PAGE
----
The defendant had pulled a knife on Orlando earlier in the vehicle. It had been taken away from the defendant and given back to him by Orlando. Defendant, without cause, stabbed Orlando who was unarmed. Defendant then entered his residence with the intention of securing a shotgun. He kicked in a padlocked door, picked out a shotgun and shells, and loaded the firearm. He returned to the vehicle and shot Graham not once but twice at close range. He then shot at Orlando missing him. We conclude the elements of attempted first degree murder and first degree murder, including the elements of premeditation and deliberation, were adequately established by the proof. See State v. Gentry, 881 S.W.2d 1 (Tenn. Crim. App. 1993); State v. Ray, 880 S.W.2d 700 (Tenn. Crim. App. 1993).
Defendant further contends he was too intoxicated to be able to premeditate, deliberate and form the intent required to commit these offenses. Generally, the defense of intoxication negating specific intent is a question for the jury to determine. State v. Givens, 631 S.W.2d 720, 721 (Tenn. Crim. App. 1982). There must be evidence that intoxication deprived the accused of the mental capacity to form the requisite specific intent. State v. Bowers, 744 S.W.2d 588 (Tenn. Crim. App. 1987). Viewing the evidence in a light most favorable to the state, the jury was certainly justified in rejecting this defense.
LENGTH OF SENTENCES
Defendant was sentenced to life imprisonment for first degree murder and twenty (20) years as a Standard Offender for attempted first degree murder. The trial judge had no discretion as to the first degree murder conviction as life imprisonment was the only possible punishment due to the defendant’s age. The range of punishment for attempted first degree murder as a Standard Offender is a minimum of fifteen (15) years and a maximum of twenty-five (25) years. The trial judge sentenced the defendant in the middle of the range.
Our review of the sentence imposed by the trial court is de novo with a presumption that the determinations of the trial court are correct. T.C.A § 40-35-401(d). The presumption of correctness which attaches to the trial court’s action is conditioned upon an affirmative showing in the record that the trial court considered the sentencing principles and all relevant facts and circumstances. State v. Ashby, 823 S.W.2d 166, 169 (Tenn. 1991). In conducting our review, we consider the evidence presented at the sentencing hearing, the presentence report, the sentencing principles, arguments of counsel, statements of the defendant, the nature and characteristics of the offense, mitigating and enhancement factors, and the defendant’s amenability to rehabilitation. T.C.A. § 40-35-210(b).
The trial court found that the victim’s personal injuries from the stab wound were particularly great. T.C.A. § 40-35-114(6). The victim spent nine (9) days in the hospital and has suffered psychologically as a result of the defendant’s actions. enhancement factor is supported by the evidence. This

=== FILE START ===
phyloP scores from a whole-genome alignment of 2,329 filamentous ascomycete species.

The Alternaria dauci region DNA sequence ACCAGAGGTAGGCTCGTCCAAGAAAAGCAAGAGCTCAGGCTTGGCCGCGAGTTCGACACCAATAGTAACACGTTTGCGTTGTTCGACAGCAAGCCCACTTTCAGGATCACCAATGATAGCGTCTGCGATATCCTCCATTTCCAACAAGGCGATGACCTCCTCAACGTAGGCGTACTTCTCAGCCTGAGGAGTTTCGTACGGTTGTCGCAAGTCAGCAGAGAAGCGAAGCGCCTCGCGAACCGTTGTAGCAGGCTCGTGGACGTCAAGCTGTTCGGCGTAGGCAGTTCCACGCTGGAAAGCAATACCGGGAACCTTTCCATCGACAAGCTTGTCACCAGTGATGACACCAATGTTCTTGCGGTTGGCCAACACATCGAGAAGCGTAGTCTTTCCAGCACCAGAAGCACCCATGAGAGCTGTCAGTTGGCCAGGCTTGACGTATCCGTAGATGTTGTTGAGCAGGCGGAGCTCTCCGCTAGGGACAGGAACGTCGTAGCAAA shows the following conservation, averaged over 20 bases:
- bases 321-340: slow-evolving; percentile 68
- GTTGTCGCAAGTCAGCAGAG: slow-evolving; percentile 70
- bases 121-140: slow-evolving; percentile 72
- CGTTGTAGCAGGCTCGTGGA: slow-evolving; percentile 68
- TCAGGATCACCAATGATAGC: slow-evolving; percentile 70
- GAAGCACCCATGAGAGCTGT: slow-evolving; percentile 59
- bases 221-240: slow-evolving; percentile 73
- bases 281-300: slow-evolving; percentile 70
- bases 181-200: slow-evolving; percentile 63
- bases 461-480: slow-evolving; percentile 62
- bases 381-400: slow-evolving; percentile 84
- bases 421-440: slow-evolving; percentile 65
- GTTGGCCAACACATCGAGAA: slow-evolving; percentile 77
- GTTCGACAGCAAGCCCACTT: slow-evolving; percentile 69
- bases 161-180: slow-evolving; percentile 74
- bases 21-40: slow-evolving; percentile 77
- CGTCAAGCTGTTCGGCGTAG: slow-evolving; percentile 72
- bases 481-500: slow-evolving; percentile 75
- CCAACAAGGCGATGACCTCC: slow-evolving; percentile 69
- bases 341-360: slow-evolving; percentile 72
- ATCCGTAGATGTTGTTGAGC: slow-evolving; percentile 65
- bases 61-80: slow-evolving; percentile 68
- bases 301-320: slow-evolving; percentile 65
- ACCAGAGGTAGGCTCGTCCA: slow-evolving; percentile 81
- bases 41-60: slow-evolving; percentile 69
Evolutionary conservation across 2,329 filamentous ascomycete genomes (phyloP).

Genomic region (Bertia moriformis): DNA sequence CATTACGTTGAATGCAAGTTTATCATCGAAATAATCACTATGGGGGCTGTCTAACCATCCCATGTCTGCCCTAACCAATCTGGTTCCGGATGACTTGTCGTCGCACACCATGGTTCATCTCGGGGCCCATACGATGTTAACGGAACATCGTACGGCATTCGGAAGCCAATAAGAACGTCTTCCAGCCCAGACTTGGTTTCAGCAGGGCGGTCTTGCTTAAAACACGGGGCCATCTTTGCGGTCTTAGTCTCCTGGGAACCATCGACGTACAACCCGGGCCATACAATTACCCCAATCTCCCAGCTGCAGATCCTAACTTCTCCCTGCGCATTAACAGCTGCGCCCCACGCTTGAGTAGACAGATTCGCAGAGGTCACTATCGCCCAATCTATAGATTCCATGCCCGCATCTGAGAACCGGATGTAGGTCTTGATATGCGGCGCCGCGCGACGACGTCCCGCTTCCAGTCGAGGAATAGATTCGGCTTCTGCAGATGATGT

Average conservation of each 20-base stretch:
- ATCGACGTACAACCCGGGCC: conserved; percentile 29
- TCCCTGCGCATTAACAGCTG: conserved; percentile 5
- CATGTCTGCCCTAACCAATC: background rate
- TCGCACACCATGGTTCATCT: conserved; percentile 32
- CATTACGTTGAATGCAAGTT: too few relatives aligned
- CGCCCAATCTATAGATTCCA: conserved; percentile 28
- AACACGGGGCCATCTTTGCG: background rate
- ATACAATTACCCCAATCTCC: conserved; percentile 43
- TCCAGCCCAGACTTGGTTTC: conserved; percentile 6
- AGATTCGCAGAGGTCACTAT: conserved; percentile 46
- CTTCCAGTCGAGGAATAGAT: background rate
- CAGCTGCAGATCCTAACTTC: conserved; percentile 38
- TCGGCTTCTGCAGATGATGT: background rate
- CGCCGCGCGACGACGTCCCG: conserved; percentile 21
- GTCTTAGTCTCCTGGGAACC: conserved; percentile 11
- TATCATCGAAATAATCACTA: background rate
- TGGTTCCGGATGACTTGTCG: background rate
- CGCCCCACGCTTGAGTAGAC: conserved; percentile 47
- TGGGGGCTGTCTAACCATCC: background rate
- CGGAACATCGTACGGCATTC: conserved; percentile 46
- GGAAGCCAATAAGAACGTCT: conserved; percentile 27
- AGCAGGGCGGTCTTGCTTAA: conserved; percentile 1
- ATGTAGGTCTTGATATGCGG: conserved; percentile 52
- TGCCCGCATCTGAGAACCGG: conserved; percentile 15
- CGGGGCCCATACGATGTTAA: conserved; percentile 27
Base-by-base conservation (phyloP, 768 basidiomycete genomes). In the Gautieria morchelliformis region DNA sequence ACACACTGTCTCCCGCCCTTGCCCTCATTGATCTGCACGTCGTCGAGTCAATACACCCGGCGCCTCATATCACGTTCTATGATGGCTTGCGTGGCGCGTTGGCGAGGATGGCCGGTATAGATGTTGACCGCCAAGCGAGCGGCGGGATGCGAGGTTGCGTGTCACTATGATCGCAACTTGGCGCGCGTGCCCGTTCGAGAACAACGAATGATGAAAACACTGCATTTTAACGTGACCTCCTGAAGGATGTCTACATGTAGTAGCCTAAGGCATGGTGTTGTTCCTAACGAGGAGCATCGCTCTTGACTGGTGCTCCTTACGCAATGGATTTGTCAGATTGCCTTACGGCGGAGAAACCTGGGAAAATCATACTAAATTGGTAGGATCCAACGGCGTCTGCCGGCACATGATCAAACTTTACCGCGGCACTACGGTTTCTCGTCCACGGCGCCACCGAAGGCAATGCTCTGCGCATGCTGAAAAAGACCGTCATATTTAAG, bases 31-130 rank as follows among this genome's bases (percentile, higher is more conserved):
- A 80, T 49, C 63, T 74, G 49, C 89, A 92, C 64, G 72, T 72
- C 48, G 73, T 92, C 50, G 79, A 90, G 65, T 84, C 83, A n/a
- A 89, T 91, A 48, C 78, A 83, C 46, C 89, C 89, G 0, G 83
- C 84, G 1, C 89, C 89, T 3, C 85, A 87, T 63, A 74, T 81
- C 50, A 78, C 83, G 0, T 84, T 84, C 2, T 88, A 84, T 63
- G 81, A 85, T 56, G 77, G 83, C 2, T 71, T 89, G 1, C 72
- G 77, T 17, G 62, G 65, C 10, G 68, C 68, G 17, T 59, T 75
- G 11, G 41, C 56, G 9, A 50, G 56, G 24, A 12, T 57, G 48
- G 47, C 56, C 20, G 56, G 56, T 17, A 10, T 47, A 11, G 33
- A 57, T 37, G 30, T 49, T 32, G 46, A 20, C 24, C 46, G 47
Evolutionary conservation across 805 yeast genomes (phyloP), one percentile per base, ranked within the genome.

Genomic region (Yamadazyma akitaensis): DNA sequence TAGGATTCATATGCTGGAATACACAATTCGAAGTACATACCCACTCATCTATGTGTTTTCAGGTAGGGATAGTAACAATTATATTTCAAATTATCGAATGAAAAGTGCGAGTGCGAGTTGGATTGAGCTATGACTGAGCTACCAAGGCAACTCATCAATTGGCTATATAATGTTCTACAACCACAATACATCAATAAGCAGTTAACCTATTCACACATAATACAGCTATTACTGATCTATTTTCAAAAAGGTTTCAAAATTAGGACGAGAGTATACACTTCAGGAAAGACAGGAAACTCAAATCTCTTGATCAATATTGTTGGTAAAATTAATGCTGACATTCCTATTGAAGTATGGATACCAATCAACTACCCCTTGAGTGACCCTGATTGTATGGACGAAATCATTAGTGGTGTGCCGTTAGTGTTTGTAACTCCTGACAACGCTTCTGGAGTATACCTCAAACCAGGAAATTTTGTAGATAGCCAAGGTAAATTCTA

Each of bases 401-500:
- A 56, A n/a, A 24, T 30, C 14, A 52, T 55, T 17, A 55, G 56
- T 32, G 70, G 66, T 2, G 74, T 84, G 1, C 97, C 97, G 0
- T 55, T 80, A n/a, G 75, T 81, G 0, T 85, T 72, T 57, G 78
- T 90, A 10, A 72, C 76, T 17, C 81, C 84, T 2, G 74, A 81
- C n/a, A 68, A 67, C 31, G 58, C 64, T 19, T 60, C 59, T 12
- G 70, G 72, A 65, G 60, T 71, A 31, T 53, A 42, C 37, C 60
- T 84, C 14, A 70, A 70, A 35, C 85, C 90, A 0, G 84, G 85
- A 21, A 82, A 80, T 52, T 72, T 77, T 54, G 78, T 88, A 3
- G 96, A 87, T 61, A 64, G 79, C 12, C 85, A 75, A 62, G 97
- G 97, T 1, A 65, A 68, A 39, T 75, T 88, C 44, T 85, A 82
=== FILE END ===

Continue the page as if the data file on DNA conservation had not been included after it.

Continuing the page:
The trial judge found that the defendant employed a deadly weapon during the commission of the offense. T.C.A. § 40-35-114(9). A knife is clearly a deadly weapon. The use of a deadly weapon is not an essential element of attempted first degree murder and was properly considered as an enhancement factor.
The trial judge found the defendant had no hesitation about committing a crime when the risk to human life was high and further found the crime was committed under circumstances under which the potential for bodily injury to a victim was great. T.C.A. § 40-35-114(10) and (16). The risk to human life and the great potential for bodily injury always exist with an attempted first degree murder. State v. Nix, 922 S.W.2d 894 (Tenn. Crim. App. 1995). Accordingly, these two (2) enhancement factors should not have been considered.
The court relied upon the following mitigating factors; to-wit:
(1) substantial grounds existed tending to excuse or justify the defendant’s criminal conduct, though failing to establish a defense; (2) the defendant, because of his youth, lacked substantial judgment in committing the offense; and (3) the defendant was suffering from a mental condition that significantly reduced his culpability. T.C.A. § 40-35-113(3),(6) and (8).
Even though the trial judge found these as mitigating factors, he did not place great weight upon them. However, the weight to be given enhancement and mitigating factors is left to the trial court’s discretion. State v. Moss, 727 S.W.2d 229 (Tenn. 1986); State v. Santiago, 914 S.W.2d 116 (Tenn. Crim. App. 1995).
Even though the trial court utilized two (2) improper enhancement factors, we find the mid-range sentence of twenty (20) years to be appropriate. Accordingly, the length of sentence will not be disturbed.
In determining that the 20-year attempted first degree murder sentence should run consecutively to the life sentence, the trial judge found that the defendant was a “dangerous offender.” T.C.A. § 40-35-115(b)(4). He noted the defendant had little regard for human life and no hesitation to commit these crimes where the risk to life was high. He further found aggravating circumstances surrounding the offense, the need to protect society by a lengthy sentence, and that the aggregate length of the sentence reasonably related to the offense.
T.C.A. § 40-35-115(b)(4) authorizes the court to impose consecutive sentences when the defendant is “a dangerous offender whose behavior indicates little or no regard for human life, and no hesitation about committing a crime in which the risk to human life is high.” However, every offender convicted of two (2) dangerous crimes is not necessarily a dangerous offender under the statute. State v. Wilkerson, 905 S.W.2d 7
933 (Tenn. 1995). The proof must also establish that the terms imposed are reasonably related to the severity of the offenses committed and are necessary in order to protect the public from further criminal acts by the offender. Id. at 938.
The trial judge specifically found that all of the above requirements for consecutive sentencing were met. Those findings are clearly supported by the
evidence. Consecutive sentencing was appropriate.
In summary, we find no error committed by the trial court. The convictions and sentences are affirmed.
JOE G. RILEY, JUDGE
PAUL G. SUMMERS, JUDGE
W ILLIAM M. BARKER, JUDGE